there was much warmth and caring. Several marriages resulted.
One young woman described how
My sexuality....was confirmed by black men
for the first time ever in my life, see. In white society I
am too large... So I had always had to work very hard to be
attractive to white men... Black men assumed that I was a sexual
person....and I needed that very badly... It's a positive advantage
to be a big woman in the black community.
Powerful, irresistible needs existed on both
sides. For black men, sexual access to white women challenged
the culture's ultimate symbol of their denied manhood. And some
of the middle-class white women whose attentions they sought
had experienced a denial of their womanhood in failing to achieve
the cheerleader standards of high school beauty and popularity
so prevalent in the fifties and early sixties. Both, then were
hungry for sexual affirmation and appreciation....Where such
needs came together with genuine mutual regard, there was a
sense in which the "beloved community" of black and
white together took on concrete reality in the intimacy of the
[But] clearly the boundary between sexual
freedom and exploitation was a thin one.... The first angry
response came not from the surrounding white community (which
assumed sexual excess far beyond the reality) but from young
black women in the movement. A black woman pointed out that
white women would perform the domestic....tasks, "while
black women were out in the streets battling with the cops.....
We became amazons, less than, and more than women at the same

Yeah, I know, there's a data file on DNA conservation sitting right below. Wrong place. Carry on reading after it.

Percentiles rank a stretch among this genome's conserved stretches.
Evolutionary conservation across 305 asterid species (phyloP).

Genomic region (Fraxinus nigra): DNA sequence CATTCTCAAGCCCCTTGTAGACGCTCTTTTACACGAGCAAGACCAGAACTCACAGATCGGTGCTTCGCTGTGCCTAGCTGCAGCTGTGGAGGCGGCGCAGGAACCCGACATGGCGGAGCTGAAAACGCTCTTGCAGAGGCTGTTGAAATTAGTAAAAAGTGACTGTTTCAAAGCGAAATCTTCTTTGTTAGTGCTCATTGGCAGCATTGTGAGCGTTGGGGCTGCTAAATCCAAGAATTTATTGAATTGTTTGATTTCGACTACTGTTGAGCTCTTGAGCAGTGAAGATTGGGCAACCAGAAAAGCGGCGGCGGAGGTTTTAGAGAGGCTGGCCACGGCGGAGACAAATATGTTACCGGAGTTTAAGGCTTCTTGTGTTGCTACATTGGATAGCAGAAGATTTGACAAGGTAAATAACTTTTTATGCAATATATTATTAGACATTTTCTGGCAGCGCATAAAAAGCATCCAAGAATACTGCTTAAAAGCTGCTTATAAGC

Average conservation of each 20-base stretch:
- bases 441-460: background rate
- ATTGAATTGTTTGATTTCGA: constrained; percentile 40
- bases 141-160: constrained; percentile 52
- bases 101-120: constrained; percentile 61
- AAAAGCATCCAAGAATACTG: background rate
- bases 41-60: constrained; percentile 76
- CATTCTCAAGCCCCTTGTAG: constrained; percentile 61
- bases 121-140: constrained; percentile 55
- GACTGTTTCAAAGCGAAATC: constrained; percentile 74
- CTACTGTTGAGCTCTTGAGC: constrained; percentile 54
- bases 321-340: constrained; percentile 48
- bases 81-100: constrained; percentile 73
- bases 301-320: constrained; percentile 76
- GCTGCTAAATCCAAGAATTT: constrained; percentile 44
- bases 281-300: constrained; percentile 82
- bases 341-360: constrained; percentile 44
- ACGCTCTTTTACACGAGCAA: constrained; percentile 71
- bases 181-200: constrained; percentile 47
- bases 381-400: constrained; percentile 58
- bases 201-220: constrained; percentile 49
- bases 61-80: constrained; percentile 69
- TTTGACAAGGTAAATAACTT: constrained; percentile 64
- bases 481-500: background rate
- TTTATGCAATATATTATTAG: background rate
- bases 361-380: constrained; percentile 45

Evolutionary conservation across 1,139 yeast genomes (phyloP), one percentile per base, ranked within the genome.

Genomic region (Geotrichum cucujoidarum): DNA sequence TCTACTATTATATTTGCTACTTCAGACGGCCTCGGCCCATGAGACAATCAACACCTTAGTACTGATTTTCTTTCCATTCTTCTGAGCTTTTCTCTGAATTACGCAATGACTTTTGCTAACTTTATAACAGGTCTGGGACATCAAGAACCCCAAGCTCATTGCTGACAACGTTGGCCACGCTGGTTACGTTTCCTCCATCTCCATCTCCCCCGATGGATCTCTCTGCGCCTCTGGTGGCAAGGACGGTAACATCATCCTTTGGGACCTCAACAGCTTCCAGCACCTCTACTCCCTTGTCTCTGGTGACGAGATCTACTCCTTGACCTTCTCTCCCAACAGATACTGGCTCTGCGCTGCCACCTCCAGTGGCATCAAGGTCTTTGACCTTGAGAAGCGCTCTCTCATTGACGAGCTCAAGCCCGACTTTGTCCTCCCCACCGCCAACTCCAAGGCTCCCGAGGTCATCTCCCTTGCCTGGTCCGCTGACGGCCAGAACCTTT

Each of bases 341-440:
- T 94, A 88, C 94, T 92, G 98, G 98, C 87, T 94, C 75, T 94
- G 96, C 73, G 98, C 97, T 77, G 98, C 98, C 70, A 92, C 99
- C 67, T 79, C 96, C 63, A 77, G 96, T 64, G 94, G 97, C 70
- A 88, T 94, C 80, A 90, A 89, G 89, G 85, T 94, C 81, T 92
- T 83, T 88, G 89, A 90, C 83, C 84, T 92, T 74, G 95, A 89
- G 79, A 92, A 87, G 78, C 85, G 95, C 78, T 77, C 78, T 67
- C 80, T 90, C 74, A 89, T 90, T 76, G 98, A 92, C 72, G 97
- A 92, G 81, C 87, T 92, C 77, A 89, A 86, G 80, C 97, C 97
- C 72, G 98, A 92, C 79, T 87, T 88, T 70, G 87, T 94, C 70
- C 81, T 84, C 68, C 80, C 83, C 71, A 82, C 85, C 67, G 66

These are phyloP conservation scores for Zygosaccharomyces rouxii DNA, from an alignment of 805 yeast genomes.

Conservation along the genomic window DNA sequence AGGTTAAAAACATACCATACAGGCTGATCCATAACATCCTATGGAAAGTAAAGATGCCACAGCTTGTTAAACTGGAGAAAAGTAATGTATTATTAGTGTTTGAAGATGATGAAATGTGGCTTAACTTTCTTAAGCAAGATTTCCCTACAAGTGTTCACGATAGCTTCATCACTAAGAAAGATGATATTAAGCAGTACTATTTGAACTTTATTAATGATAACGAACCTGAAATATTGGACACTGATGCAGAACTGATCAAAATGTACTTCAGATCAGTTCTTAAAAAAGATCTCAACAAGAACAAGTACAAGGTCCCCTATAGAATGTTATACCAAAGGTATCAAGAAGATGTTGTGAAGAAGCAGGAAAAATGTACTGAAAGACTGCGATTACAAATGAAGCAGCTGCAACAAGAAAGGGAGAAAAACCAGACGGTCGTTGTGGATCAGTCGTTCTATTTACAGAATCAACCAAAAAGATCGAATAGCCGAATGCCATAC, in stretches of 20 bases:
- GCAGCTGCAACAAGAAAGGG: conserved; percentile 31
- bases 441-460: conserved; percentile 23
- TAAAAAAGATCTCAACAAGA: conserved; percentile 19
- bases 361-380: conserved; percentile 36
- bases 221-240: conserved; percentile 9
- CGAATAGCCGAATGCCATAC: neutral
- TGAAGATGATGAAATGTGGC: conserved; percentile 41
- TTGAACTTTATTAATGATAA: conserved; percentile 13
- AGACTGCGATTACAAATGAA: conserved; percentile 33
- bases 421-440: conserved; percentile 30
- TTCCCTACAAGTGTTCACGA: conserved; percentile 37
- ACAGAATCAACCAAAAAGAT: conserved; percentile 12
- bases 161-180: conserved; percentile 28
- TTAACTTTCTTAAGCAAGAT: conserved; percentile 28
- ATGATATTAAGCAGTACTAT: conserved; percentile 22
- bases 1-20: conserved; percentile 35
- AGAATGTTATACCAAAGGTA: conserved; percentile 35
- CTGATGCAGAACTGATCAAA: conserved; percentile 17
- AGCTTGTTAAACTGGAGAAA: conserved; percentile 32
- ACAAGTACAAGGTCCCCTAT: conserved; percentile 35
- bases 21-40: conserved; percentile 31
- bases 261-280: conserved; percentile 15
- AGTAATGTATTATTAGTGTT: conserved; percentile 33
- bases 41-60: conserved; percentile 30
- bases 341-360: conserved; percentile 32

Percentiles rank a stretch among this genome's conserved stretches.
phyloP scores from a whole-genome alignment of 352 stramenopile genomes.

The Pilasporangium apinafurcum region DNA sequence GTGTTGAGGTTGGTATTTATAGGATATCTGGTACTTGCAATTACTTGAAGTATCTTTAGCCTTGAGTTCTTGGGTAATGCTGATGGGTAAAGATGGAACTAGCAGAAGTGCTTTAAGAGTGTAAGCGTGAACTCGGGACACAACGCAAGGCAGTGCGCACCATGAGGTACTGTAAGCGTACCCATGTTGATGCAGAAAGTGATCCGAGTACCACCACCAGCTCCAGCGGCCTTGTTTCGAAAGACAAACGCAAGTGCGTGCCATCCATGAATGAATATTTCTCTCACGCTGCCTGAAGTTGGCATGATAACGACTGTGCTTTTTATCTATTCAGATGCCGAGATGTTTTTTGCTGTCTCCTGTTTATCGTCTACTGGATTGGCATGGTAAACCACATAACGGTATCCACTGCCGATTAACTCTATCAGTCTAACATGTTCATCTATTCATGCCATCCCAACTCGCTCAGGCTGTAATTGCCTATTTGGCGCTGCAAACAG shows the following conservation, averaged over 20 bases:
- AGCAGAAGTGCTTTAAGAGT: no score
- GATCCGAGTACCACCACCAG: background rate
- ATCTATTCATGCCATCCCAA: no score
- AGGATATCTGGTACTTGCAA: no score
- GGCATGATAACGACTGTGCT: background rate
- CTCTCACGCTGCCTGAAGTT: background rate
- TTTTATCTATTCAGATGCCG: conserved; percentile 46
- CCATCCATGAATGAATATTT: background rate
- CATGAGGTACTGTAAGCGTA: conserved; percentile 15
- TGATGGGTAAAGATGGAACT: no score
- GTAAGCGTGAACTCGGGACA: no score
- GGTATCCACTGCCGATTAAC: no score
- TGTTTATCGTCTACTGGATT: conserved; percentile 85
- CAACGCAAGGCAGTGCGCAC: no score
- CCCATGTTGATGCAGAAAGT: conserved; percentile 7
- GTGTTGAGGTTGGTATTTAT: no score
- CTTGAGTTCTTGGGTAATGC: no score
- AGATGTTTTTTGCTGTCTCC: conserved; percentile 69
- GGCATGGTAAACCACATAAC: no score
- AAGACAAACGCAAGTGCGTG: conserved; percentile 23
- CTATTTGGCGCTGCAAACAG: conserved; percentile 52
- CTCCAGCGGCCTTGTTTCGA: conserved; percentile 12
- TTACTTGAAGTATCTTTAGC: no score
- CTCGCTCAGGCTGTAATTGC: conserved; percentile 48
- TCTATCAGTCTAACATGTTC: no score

time." And a white woman, asked whether she experienced
any hostility from black women, responded, "Oh! tons and
tons. I was very afraid of black women, very afraid." Thought
she admired them and was continually awed by their courage and
strength, her sexual relationships with black men placed a barrier
between herself and black women. Was it really racist to say
"no"? Maybe it was racist to say "yes"?
Guilt lurked in all directions and behind that guilt lay anger....
Source: Sara Evans, Personal Politics: The
Roots of Women's Liberation in the Civil Rights Movement &
the New Left, (New York, 1979), pp. 78-81.
MURDER IN MISSISSIPPI
During the 1964 Freedom Summer hundreds of
black and white civil rights workers from throughout the United
States assisted black Mississippians to register to vote and
to challenge the racially discriminatory laws of the state.
Three of those workers, Andrew Goodman, Michael Schwerner and
James Chaney, were killed near Philadelphia. The passage below
from William Bradford Huie's Three Lives for Mississippi, describes
The murder was done in the "cut"
on Rock Cut Road, less than a mile from Highway 19, about four
miles from where the three were taken from the station wagon.
It was before midnight, and the moon was still high. Three cars
were in the cut. I was told that the three victims said nothing,
but that they were jeered by the murderers. Several of the murderers
chanted in unison, as though they had practiced it:
"Ashes to ashes, Dust to dust,
If you'd stayed where you belonged, You wouldn't be here with
Another said: "So you wanted to come
to Mississippi? Well, now we're gonna let you stay here. We're
not even gonna run you out. We're gonna let you stay here with
When Schwerner was pulled from the car and
stood up to be shot, I was told that the man with the pistol
asked him: "You still think a nigger's as good as I am?"
No time was allowed for a reply. He was shot straight through
the heart and fell to the ground.
Goodman was next, with nothing said. Apparently
he stood as still as Schwerner did, facing his executioner,
for the shot that killed him was the same precise shot. I was
told that another man fired the shot, using the same pistol,
but my opinion remains that one man fired both shots.
Chaney was last, and the only difference
was that he struggled while the others had not. He didn't stand
still; he tried to pull and duck away from his executioner.
So he wasn't shot with the same precision, and he was shot three
times instead of once.
The three bodies were tossed into the station
wagon and driven along dirt roads to a farm about six miles
southwest of Philadelphia. All three bodies were buried in darkness